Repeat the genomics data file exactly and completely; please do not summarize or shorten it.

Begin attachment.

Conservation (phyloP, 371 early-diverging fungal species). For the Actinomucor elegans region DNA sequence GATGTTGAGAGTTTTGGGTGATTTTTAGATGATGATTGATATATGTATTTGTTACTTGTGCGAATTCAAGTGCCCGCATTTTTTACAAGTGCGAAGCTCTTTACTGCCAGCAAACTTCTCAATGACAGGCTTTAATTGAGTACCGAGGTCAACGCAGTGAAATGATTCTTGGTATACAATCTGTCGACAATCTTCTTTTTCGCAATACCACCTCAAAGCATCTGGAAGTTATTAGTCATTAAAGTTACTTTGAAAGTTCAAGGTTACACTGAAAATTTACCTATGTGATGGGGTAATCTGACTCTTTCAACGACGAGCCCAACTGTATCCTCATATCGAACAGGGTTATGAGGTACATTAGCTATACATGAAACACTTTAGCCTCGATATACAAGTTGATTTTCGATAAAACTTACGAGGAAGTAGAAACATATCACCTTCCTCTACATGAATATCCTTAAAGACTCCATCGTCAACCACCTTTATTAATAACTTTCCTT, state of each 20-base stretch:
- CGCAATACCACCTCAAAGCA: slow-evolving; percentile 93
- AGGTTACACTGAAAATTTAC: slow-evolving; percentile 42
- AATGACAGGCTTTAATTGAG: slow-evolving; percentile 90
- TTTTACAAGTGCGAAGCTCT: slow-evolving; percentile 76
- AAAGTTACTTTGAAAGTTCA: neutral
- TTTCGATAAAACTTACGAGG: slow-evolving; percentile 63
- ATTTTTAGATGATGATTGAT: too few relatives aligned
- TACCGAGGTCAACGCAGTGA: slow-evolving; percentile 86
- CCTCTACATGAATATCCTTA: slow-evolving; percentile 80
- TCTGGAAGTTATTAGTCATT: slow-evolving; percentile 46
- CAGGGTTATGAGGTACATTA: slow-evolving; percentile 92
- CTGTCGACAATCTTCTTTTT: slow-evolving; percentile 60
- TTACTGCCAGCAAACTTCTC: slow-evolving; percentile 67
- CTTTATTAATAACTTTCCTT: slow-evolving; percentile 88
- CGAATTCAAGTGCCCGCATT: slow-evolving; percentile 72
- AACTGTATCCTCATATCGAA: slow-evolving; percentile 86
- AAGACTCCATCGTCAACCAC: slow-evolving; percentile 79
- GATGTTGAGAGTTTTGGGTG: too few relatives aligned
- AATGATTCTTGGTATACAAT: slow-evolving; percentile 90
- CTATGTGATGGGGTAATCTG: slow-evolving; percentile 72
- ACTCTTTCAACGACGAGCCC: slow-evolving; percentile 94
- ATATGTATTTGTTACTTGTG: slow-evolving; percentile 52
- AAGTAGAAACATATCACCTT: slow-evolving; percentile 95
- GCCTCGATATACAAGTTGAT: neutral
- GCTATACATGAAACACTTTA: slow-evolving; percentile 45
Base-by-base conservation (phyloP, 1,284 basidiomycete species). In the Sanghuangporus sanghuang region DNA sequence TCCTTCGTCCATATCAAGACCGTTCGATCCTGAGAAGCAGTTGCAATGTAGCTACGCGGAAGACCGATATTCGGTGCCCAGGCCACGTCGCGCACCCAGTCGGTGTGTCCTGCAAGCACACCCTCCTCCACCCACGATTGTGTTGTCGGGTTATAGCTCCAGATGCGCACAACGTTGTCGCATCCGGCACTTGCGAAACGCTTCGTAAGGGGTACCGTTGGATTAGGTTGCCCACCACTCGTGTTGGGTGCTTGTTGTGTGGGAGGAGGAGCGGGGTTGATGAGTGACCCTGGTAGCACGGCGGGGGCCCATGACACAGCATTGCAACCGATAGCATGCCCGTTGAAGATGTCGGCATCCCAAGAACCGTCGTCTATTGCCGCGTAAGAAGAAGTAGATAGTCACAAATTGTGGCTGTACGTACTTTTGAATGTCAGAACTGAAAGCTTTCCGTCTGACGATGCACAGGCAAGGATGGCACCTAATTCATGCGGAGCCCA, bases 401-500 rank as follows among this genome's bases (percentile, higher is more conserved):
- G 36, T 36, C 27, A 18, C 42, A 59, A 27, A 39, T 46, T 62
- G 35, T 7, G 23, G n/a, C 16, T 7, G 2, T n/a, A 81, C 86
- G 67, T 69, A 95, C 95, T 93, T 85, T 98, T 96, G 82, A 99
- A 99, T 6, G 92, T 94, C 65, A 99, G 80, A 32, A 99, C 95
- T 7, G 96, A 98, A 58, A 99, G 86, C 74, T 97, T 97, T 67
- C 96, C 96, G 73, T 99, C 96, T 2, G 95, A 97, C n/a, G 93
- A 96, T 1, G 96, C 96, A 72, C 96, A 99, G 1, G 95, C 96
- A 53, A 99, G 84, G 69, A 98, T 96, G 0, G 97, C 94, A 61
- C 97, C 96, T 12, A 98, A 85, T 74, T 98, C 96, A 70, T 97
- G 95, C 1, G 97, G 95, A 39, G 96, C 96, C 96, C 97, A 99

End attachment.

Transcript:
Conservation (phyloP, 371 early-diverging fungal species). For the Actinomucor elegans region DNA sequence GATGTTGAGAGTTTTGGGTGATTTTTAGATGATGATTGATATATGTATTTGTTACTTGTGCGAATTCAAGTGCCCGCATTTTTTACAAGTGCGAAGCTCTTTACTGCCAGCAAACTTCTCAATGACAGGCTTTAATTGAGTACCGAGGTCAACGCAGTGAAATGATTCTTGGTATACAATCTGTCGACAATCTTCTTTTTCGCAATACCACCTCAAAGCATCTGGAAGTTATTAGTCATTAAAGTTACTTTGAAAGTTCAAGGTTACACTGAAAATTTACCTATGTGATGGGGTAATCTGACTCTTTCAACGACGAGCCCAACTGTATCCTCATATCGAACAGGGTTATGAGGTACATTAGCTATACATGAAACACTTTAGCCTCGATATACAAGTTGATTTTCGATAAAACTTACGAGGAAGTAGAAACATATCACCTTCCTCTACATGAATATCCTTAAAGACTCCATCGTCAACCACCTTTATTAATAACTTTCCTT, state of each 20-base stretch:
- CGCAATACCACCTCAAAGCA: slow-evolving; percentile 93
- AGGTTACACTGAAAATTTAC: slow-evolving; percentile 42
- AATGACAGGCTTTAATTGAG: slow-evolving; percentile 90
- TTTTACAAGTGCGAAGCTCT: slow-evolving; percentile 76
- AAAGTTACTTTGAAAGTTCA: neutral
- TTTCGATAAAACTTACGAGG: slow-evolving; percentile 63
- ATTTTTAGATGATGATTGAT: too few relatives aligned
- TACCGAGGTCAACGCAGTGA: slow-evolving; percentile 86
- CCTCTACATGAATATCCTTA: slow-evolving; percentile 80
- TCTGGAAGTTATTAGTCATT: slow-evolving; percentile 46
- CAGGGTTATGAGGTACATTA: slow-evolving; percentile 92
- CTGTCGACAATCTTCTTTTT: slow-evolving; percentile 60
- TTACTGCCAGCAAACTTCTC: slow-evolving; percentile 67
- CTTTATTAATAACTTTCCTT: slow-evolving; percentile 88
- CGAATTCAAGTGCCCGCATT: slow-evolving; percentile 72
- AACTGTATCCTCATATCGAA: slow-evolving; percentile 86
- AAGACTCCATCGTCAACCAC: slow-evolving; percentile 79
- GATGTTGAGAGTTTTGGGTG: too few relatives aligned
- AATGATTCTTGGTATACAAT: slow-evolving; percentile 90
- CTATGTGATGGGGTAATCTG: slow-evolving; percentile 72
- ACTCTTTCAACGACGAGCCC: slow-evolving; percentile 94
- ATATGTATTTGTTACTTGTG: slow-evolving; percentile 52
- AAGTAGAAACATATCACCTT: slow-evolving; percentile 95
- GCCTCGATATACAAGTTGAT: neutral
- GCTATACATGAAACACTTTA: slow-evolving; percentile 45
Base-by-base conservation (phyloP, 1,284 basidiomycete species). In the Sanghuangporus sanghuang region DNA sequence TCCTTCGTCCATATCAAGACCGTTCGATCCTGAGAAGCAGTTGCAATGTAGCTACGCGGAAGACCGATATTCGGTGCCCAGGCCACGTCGCGCACCCAGTCGGTGTGTCCTGCAAGCACACCCTCCTCCACCCACGATTGTGTTGTCGGGTTATAGCTCCAGATGCGCACAACGTTGTCGCATCCGGCACTTGCGAAACGCTTCGTAAGGGGTACCGTTGGATTAGGTTGCCCACCACTCGTGTTGGGTGCTTGTTGTGTGGGAGGAGGAGCGGGGTTGATGAGTGACCCTGGTAGCACGGCGGGGGCCCATGACACAGCATTGCAACCGATAGCATGCCCGTTGAAGATGTCGGCATCCCAAGAACCGTCGTCTATTGCCGCGTAAGAAGAAGTAGATAGTCACAAATTGTGGCTGTACGTACTTTTGAATGTCAGAACTGAAAGCTTTCCGTCTGACGATGCACAGGCAAGGATGGCACCTAATTCATGCGGAGCCCA, bases 401-500 rank as follows among this genome's bases (percentile, higher is more conserved):
- G 36, T 36, C 27, A 18, C 42, A 59, A 27, A 39, T 46, T 62
- G 35, T 7, G 23, G n/a, C 16, T 7, G 2, T n/a, A 81, C 86
- G 67, T 69, A 95, C 95, T 93, T 85, T 98, T 96, G 82, A 99
- A 99, T 6, G 92, T 94, C 65, A 99, G 80, A 32, A 99, C 95
- T 7, G 96, A 98, A 58, A 99, G 86, C 74, T 97, T 97, T 67
- C 96, C 96, G 73, T 99, C 96, T 2, G 95, A 97, C n/a, G 93
- A 96, T 1, G 96, C 96, A 72, C 96, A 99, G 1, G 95, C 96
- A 53, A 99, G 84, G 69, A 98, T 96, G 0, G 97, C 94, A 61
- C 97, C 96, T 12, A 98, A 85, T 74, T 98, C 96, A 70, T 97
- G 95, C 1, G 97, G 95, A 39, G 96, C 96, C 96, C 97, A 99